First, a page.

But the fake Oscar’s and the self-serving scribblings of Peter Hook — who has been suspended from his job pending an internal inquiry — were exposed not by TripAdvisor’s ‘detection systems’, but by an online company that specialises in ‘reputation management’.
Kwik Chex was founded three years ago and has been locked in battle with TripAdvisor ever since, as more and more small hospitality businesses seek its help in persuading the website to look into alleged false or fraudulent reviews.
‘It’s become one big mess — with TripAdvisor being a law unto itself,’ says Chris Emmins, founder and chief executive of Kwik Chex.
He said that such ‘review sites’ are able to operate without much regulation because they are categorised as distributors of third-party content rather than publishing their own opinions.
Emmins estimates that between 10 and 20 per cent of reviews posted on TripAdvisor are fake. TripAdvisor says that figure is ‘nonsense plucked out of the air’.
‘A lot of our efforts go into checking content. Occasionally things do slip through the cracks, but it’s incredibly rare,’ says a TripAdvisor spokesman.
Fake reviews are only one issue. Just as serious is the way Trip- Advisor drags its feet over removing old reviews when a business has changed hands or undergone refurbishment.
Victims of this include Maria and James Church — the mother and stepfather of singer Charlotte Church — who took over The Dexby Town House, a B&B near the centre of Cardiff three years ago.
Before they acquired it, the business had operated under a different name and had fallen into disrepair.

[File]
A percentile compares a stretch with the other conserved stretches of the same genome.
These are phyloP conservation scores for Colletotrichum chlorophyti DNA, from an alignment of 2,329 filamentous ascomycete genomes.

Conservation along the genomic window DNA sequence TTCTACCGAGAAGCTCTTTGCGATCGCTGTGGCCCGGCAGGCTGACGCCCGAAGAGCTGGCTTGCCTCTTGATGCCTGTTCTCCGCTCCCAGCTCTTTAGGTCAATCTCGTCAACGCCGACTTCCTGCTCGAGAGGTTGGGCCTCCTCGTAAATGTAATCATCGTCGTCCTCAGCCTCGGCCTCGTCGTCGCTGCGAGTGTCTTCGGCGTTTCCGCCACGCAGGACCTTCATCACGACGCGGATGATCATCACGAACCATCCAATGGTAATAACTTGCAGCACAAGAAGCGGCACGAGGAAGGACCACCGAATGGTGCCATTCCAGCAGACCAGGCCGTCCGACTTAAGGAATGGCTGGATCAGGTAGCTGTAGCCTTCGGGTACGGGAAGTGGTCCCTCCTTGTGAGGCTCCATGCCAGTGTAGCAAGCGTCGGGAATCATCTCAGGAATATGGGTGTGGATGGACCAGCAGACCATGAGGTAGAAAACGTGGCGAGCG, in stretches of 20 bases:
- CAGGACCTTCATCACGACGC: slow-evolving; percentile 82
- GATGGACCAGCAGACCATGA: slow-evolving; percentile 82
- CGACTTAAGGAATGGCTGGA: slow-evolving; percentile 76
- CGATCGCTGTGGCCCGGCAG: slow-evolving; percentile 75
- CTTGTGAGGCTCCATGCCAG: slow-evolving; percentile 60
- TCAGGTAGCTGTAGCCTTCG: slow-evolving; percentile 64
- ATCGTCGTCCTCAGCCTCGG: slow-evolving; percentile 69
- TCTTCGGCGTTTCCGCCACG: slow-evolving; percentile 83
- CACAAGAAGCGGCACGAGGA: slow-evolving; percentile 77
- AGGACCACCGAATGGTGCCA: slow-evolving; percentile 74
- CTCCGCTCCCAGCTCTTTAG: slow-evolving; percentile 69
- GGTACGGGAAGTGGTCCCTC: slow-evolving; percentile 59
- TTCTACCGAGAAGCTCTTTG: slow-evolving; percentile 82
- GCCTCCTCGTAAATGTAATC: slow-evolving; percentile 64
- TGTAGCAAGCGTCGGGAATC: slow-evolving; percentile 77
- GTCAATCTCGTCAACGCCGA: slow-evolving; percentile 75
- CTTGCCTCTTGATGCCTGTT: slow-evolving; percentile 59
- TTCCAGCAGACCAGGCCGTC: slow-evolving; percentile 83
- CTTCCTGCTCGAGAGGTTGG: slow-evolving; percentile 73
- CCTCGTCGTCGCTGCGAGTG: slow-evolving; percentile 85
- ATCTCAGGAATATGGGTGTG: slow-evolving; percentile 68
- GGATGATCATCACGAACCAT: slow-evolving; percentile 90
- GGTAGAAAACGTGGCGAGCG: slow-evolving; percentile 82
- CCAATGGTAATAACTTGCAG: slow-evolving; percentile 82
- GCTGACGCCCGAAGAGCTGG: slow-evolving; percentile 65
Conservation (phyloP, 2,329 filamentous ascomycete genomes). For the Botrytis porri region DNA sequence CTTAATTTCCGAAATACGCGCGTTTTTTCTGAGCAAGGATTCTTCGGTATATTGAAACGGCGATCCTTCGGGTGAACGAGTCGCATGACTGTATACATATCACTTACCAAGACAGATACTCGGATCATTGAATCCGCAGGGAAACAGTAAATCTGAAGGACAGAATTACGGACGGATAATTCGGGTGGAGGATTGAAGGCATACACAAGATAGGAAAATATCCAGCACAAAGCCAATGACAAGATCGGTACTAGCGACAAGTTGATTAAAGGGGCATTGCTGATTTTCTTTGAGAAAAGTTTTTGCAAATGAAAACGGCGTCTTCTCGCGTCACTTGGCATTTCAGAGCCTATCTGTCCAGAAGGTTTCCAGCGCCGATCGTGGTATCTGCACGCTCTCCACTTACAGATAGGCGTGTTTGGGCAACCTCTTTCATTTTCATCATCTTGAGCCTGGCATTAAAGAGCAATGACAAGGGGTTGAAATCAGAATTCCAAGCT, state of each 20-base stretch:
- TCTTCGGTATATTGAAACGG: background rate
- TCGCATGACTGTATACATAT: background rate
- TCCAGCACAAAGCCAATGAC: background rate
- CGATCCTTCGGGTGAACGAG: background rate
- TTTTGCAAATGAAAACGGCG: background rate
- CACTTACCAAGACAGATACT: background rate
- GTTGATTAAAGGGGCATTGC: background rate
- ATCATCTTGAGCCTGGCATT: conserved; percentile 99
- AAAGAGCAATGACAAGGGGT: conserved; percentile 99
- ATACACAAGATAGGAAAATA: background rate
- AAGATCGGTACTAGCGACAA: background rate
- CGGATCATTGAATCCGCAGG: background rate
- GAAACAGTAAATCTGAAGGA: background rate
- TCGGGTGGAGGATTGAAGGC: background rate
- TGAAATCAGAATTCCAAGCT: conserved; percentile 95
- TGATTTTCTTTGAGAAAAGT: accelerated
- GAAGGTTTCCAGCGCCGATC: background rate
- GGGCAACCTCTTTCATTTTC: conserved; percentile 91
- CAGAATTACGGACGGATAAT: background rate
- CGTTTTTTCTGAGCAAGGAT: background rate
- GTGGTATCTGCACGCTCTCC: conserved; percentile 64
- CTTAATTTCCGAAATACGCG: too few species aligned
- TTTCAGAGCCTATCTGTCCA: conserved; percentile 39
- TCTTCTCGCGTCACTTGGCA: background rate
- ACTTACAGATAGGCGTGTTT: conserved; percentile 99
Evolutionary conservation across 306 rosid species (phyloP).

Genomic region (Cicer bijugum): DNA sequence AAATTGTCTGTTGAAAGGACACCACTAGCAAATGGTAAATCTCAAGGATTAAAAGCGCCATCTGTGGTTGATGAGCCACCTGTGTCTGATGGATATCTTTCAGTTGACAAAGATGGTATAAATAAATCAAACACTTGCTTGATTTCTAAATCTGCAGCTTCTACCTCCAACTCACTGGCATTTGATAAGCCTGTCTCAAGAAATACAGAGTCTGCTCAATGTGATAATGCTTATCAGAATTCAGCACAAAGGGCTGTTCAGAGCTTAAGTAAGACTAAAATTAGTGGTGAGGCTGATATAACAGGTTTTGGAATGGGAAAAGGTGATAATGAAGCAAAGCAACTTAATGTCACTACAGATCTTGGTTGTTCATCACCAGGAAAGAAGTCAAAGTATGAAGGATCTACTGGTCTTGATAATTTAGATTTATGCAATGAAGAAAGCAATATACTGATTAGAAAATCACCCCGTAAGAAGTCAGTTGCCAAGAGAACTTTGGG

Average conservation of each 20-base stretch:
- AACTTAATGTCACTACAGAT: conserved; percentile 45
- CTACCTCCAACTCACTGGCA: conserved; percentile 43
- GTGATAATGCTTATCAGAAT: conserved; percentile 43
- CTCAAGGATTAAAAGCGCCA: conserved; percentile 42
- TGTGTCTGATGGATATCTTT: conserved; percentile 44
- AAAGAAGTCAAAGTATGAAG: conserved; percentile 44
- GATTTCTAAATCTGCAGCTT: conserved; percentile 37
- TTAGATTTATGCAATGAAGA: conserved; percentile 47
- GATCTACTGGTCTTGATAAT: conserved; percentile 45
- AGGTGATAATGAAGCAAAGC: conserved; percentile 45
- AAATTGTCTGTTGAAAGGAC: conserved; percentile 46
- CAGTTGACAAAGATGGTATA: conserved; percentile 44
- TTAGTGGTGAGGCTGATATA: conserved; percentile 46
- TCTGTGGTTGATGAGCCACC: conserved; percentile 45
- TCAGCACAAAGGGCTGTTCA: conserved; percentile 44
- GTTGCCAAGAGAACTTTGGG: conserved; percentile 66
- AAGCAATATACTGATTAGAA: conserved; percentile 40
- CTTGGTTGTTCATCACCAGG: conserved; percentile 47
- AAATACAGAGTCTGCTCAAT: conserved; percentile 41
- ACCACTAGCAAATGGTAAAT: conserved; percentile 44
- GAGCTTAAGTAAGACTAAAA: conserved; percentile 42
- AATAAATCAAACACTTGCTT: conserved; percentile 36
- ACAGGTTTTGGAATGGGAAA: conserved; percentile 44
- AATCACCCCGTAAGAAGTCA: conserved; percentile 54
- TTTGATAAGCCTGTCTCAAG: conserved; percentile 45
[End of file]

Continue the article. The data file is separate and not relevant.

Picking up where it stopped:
One review, written in July 2006, called it ‘down at heel’ and complained that there was ‘no toilet roll and the iron and ironing board were really manky . . . not worth the money, so avoid’.
In the past seven months, the Churches have spent almost £80,000 on modernising and redecorating — and the new reviews on TripAdvisor reflected the improvements.
One, posted last week, described it as ‘an absolute fantastic stay excellent service . . . clean and comfortable’.
However, if you scroll down, the previous negative comments are all still there.
‘We’ve been battling with TripAdvisor for almost a year to have the old reviews removed, but they won’t budge,’ says Mrs Church.
‘We’ve worked so hard improving all the rooms. It makes my blood boil.
TripAdvisor won’t compromise, even though we have given them all the information we can to prove we have made the changes.’
Maria and James Church - the mother and stepfather of singer Charlotte Church - who took over The Dexby Town House, a B&B near the centre of Cardiff three years ago say old TripAdvisor reviews are hurting their business